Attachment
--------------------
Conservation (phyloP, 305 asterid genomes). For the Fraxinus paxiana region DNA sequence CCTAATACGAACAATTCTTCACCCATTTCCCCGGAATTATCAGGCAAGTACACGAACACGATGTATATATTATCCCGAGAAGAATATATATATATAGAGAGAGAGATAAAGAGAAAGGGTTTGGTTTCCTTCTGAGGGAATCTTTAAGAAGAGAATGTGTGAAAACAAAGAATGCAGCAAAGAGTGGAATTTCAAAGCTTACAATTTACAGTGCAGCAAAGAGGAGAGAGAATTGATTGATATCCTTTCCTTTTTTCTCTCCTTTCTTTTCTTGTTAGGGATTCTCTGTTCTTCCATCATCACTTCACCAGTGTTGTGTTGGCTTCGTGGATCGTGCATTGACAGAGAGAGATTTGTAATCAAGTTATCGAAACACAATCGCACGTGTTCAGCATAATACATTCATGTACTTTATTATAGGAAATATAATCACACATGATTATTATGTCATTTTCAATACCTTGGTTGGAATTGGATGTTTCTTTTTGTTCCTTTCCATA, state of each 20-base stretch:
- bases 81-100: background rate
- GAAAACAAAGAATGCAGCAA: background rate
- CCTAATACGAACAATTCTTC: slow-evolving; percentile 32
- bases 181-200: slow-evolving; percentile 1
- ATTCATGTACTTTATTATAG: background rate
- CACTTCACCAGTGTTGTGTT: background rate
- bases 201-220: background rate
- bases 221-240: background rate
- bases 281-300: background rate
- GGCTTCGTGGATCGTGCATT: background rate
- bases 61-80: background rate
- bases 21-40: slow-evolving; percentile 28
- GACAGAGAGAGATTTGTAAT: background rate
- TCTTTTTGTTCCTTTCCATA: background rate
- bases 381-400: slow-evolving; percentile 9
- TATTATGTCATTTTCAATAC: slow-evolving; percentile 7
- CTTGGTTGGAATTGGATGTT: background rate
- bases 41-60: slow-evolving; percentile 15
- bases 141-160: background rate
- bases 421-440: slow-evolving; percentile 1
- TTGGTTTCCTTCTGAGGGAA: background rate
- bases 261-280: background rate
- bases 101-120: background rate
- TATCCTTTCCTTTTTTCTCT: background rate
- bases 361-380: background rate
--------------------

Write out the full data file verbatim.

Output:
Conservation (phyloP, 305 asterid genomes). For the Fraxinus paxiana region DNA sequence CCTAATACGAACAATTCTTCACCCATTTCCCCGGAATTATCAGGCAAGTACACGAACACGATGTATATATTATCCCGAGAAGAATATATATATATAGAGAGAGAGATAAAGAGAAAGGGTTTGGTTTCCTTCTGAGGGAATCTTTAAGAAGAGAATGTGTGAAAACAAAGAATGCAGCAAAGAGTGGAATTTCAAAGCTTACAATTTACAGTGCAGCAAAGAGGAGAGAGAATTGATTGATATCCTTTCCTTTTTTCTCTCCTTTCTTTTCTTGTTAGGGATTCTCTGTTCTTCCATCATCACTTCACCAGTGTTGTGTTGGCTTCGTGGATCGTGCATTGACAGAGAGAGATTTGTAATCAAGTTATCGAAACACAATCGCACGTGTTCAGCATAATACATTCATGTACTTTATTATAGGAAATATAATCACACATGATTATTATGTCATTTTCAATACCTTGGTTGGAATTGGATGTTTCTTTTTGTTCCTTTCCATA, state of each 20-base stretch:
- bases 81-100: background rate
- GAAAACAAAGAATGCAGCAA: background rate
- CCTAATACGAACAATTCTTC: slow-evolving; percentile 32
- bases 181-200: slow-evolving; percentile 1
- ATTCATGTACTTTATTATAG: background rate
- CACTTCACCAGTGTTGTGTT: background rate
- bases 201-220: background rate
- bases 221-240: background rate
- bases 281-300: background rate
- GGCTTCGTGGATCGTGCATT: background rate
- bases 61-80: background rate
- bases 21-40: slow-evolving; percentile 28
- GACAGAGAGAGATTTGTAAT: background rate
- TCTTTTTGTTCCTTTCCATA: background rate
- bases 381-400: slow-evolving; percentile 9
- TATTATGTCATTTTCAATAC: slow-evolving; percentile 7
- CTTGGTTGGAATTGGATGTT: background rate
- bases 41-60: slow-evolving; percentile 15
- bases 141-160: background rate
- bases 421-440: slow-evolving; percentile 1
- TTGGTTTCCTTCTGAGGGAA: background rate
- bases 261-280: background rate
- bases 101-120: background rate
- TATCCTTTCCTTTTTTCTCT: background rate
- bases 361-380: background rate